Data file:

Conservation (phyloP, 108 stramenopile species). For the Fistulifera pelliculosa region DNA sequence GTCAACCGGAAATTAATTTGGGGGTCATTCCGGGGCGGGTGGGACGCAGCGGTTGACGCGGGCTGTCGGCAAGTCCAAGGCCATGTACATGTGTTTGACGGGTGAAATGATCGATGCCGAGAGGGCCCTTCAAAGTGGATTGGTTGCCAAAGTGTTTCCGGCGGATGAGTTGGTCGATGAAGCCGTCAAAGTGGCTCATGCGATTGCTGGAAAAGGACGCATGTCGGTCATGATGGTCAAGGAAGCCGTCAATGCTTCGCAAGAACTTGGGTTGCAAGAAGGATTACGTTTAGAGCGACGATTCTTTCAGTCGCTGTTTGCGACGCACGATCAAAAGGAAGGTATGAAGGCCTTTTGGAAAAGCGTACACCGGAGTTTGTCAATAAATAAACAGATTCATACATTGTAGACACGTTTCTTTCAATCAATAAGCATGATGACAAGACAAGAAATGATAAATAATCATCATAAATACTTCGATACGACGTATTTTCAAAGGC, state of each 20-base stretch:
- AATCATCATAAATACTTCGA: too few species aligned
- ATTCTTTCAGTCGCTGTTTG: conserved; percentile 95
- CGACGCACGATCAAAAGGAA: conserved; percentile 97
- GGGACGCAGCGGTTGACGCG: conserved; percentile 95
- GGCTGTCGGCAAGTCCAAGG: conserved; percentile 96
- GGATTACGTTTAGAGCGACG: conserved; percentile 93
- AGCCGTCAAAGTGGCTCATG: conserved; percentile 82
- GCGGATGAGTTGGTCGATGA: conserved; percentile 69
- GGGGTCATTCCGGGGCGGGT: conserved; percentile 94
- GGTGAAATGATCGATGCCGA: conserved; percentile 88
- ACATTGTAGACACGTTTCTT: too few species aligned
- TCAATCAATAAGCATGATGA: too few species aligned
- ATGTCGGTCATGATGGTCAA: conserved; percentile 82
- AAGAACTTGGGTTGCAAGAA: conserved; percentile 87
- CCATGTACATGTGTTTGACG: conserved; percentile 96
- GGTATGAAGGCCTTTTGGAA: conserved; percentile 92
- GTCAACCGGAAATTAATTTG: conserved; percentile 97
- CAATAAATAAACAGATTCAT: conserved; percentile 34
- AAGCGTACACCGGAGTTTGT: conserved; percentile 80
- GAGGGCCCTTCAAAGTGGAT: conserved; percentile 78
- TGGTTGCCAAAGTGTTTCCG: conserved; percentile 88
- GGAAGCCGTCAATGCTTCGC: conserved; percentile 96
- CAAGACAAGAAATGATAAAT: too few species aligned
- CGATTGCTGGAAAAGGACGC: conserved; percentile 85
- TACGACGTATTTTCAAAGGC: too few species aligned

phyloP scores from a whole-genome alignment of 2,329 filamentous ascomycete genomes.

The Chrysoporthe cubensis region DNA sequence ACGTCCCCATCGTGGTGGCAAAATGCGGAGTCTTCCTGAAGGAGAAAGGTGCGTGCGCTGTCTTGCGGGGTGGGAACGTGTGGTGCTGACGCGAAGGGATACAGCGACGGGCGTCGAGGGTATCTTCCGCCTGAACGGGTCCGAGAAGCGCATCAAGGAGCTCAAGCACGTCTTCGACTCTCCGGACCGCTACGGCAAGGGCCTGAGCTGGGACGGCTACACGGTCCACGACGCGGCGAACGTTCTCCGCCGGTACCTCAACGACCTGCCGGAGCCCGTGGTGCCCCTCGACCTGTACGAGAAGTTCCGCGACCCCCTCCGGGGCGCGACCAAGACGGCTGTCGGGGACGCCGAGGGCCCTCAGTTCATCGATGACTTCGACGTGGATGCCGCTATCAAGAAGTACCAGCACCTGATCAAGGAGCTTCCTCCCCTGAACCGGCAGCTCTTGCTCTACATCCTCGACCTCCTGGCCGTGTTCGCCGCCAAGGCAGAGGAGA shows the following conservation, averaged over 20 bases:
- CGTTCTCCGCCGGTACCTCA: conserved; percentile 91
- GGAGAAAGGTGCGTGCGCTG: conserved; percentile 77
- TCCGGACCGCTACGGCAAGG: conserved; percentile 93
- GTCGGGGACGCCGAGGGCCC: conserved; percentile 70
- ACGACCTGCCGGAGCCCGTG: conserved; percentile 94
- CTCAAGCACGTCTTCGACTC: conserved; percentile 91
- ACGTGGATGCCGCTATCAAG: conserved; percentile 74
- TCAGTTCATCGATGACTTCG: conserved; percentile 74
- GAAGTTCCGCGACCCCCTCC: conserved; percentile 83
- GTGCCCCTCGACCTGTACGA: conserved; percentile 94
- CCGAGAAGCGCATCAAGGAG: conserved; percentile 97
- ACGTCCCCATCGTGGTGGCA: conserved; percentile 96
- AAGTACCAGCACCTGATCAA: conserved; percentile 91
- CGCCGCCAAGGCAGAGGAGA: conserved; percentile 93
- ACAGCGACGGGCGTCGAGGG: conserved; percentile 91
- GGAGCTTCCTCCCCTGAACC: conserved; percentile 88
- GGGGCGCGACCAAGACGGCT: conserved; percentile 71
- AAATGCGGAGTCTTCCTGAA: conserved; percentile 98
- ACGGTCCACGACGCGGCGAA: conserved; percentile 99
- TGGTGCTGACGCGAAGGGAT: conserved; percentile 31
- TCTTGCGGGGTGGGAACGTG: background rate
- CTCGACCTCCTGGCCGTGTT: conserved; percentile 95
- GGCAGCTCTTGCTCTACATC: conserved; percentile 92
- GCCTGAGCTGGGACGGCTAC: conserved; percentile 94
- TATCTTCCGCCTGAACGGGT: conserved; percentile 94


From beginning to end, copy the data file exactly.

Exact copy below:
Conservation (phyloP, 108 stramenopile species). For the Fistulifera pelliculosa region DNA sequence GTCAACCGGAAATTAATTTGGGGGTCATTCCGGGGCGGGTGGGACGCAGCGGTTGACGCGGGCTGTCGGCAAGTCCAAGGCCATGTACATGTGTTTGACGGGTGAAATGATCGATGCCGAGAGGGCCCTTCAAAGTGGATTGGTTGCCAAAGTGTTTCCGGCGGATGAGTTGGTCGATGAAGCCGTCAAAGTGGCTCATGCGATTGCTGGAAAAGGACGCATGTCGGTCATGATGGTCAAGGAAGCCGTCAATGCTTCGCAAGAACTTGGGTTGCAAGAAGGATTACGTTTAGAGCGACGATTCTTTCAGTCGCTGTTTGCGACGCACGATCAAAAGGAAGGTATGAAGGCCTTTTGGAAAAGCGTACACCGGAGTTTGTCAATAAATAAACAGATTCATACATTGTAGACACGTTTCTTTCAATCAATAAGCATGATGACAAGACAAGAAATGATAAATAATCATCATAAATACTTCGATACGACGTATTTTCAAAGGC, state of each 20-base stretch:
- AATCATCATAAATACTTCGA: too few species aligned
- ATTCTTTCAGTCGCTGTTTG: conserved; percentile 95
- CGACGCACGATCAAAAGGAA: conserved; percentile 97
- GGGACGCAGCGGTTGACGCG: conserved; percentile 95
- GGCTGTCGGCAAGTCCAAGG: conserved; percentile 96
- GGATTACGTTTAGAGCGACG: conserved; percentile 93
- AGCCGTCAAAGTGGCTCATG: conserved; percentile 82
- GCGGATGAGTTGGTCGATGA: conserved; percentile 69
- GGGGTCATTCCGGGGCGGGT: conserved; percentile 94
- GGTGAAATGATCGATGCCGA: conserved; percentile 88
- ACATTGTAGACACGTTTCTT: too few species aligned
- TCAATCAATAAGCATGATGA: too few species aligned
- ATGTCGGTCATGATGGTCAA: conserved; percentile 82
- AAGAACTTGGGTTGCAAGAA: conserved; percentile 87
- CCATGTACATGTGTTTGACG: conserved; percentile 96
- GGTATGAAGGCCTTTTGGAA: conserved; percentile 92
- GTCAACCGGAAATTAATTTG: conserved; percentile 97
- CAATAAATAAACAGATTCAT: conserved; percentile 34
- AAGCGTACACCGGAGTTTGT: conserved; percentile 80
- GAGGGCCCTTCAAAGTGGAT: conserved; percentile 78
- TGGTTGCCAAAGTGTTTCCG: conserved; percentile 88
- GGAAGCCGTCAATGCTTCGC: conserved; percentile 96
- CAAGACAAGAAATGATAAAT: too few species aligned
- CGATTGCTGGAAAAGGACGC: conserved; percentile 85
- TACGACGTATTTTCAAAGGC: too few species aligned

phyloP scores from a whole-genome alignment of 2,329 filamentous ascomycete genomes.

The Chrysoporthe cubensis region DNA sequence ACGTCCCCATCGTGGTGGCAAAATGCGGAGTCTTCCTGAAGGAGAAAGGTGCGTGCGCTGTCTTGCGGGGTGGGAACGTGTGGTGCTGACGCGAAGGGATACAGCGACGGGCGTCGAGGGTATCTTCCGCCTGAACGGGTCCGAGAAGCGCATCAAGGAGCTCAAGCACGTCTTCGACTCTCCGGACCGCTACGGCAAGGGCCTGAGCTGGGACGGCTACACGGTCCACGACGCGGCGAACGTTCTCCGCCGGTACCTCAACGACCTGCCGGAGCCCGTGGTGCCCCTCGACCTGTACGAGAAGTTCCGCGACCCCCTCCGGGGCGCGACCAAGACGGCTGTCGGGGACGCCGAGGGCCCTCAGTTCATCGATGACTTCGACGTGGATGCCGCTATCAAGAAGTACCAGCACCTGATCAAGGAGCTTCCTCCCCTGAACCGGCAGCTCTTGCTCTACATCCTCGACCTCCTGGCCGTGTTCGCCGCCAAGGCAGAGGAGA shows the following conservation, averaged over 20 bases:
- CGTTCTCCGCCGGTACCTCA: conserved; percentile 91
- GGAGAAAGGTGCGTGCGCTG: conserved; percentile 77
- TCCGGACCGCTACGGCAAGG: conserved; percentile 93
- GTCGGGGACGCCGAGGGCCC: conserved; percentile 70
- ACGACCTGCCGGAGCCCGTG: conserved; percentile 94
- CTCAAGCACGTCTTCGACTC: conserved; percentile 91
- ACGTGGATGCCGCTATCAAG: conserved; percentile 74
- TCAGTTCATCGATGACTTCG: conserved; percentile 74
- GAAGTTCCGCGACCCCCTCC: conserved; percentile 83
- GTGCCCCTCGACCTGTACGA: conserved; percentile 94
- CCGAGAAGCGCATCAAGGAG: conserved; percentile 97
- ACGTCCCCATCGTGGTGGCA: conserved; percentile 96
- AAGTACCAGCACCTGATCAA: conserved; percentile 91
- CGCCGCCAAGGCAGAGGAGA: conserved; percentile 93
- ACAGCGACGGGCGTCGAGGG: conserved; percentile 91
- GGAGCTTCCTCCCCTGAACC: conserved; percentile 88
- GGGGCGCGACCAAGACGGCT: conserved; percentile 71
- AAATGCGGAGTCTTCCTGAA: conserved; percentile 98
- ACGGTCCACGACGCGGCGAA: conserved; percentile 99
- TGGTGCTGACGCGAAGGGAT: conserved; percentile 31
- TCTTGCGGGGTGGGAACGTG: background rate
- CTCGACCTCCTGGCCGTGTT: conserved; percentile 95
- GGCAGCTCTTGCTCTACATC: conserved; percentile 92
- GCCTGAGCTGGGACGGCTAC: conserved; percentile 94
- TATCTTCCGCCTGAACGGGT: conserved; percentile 94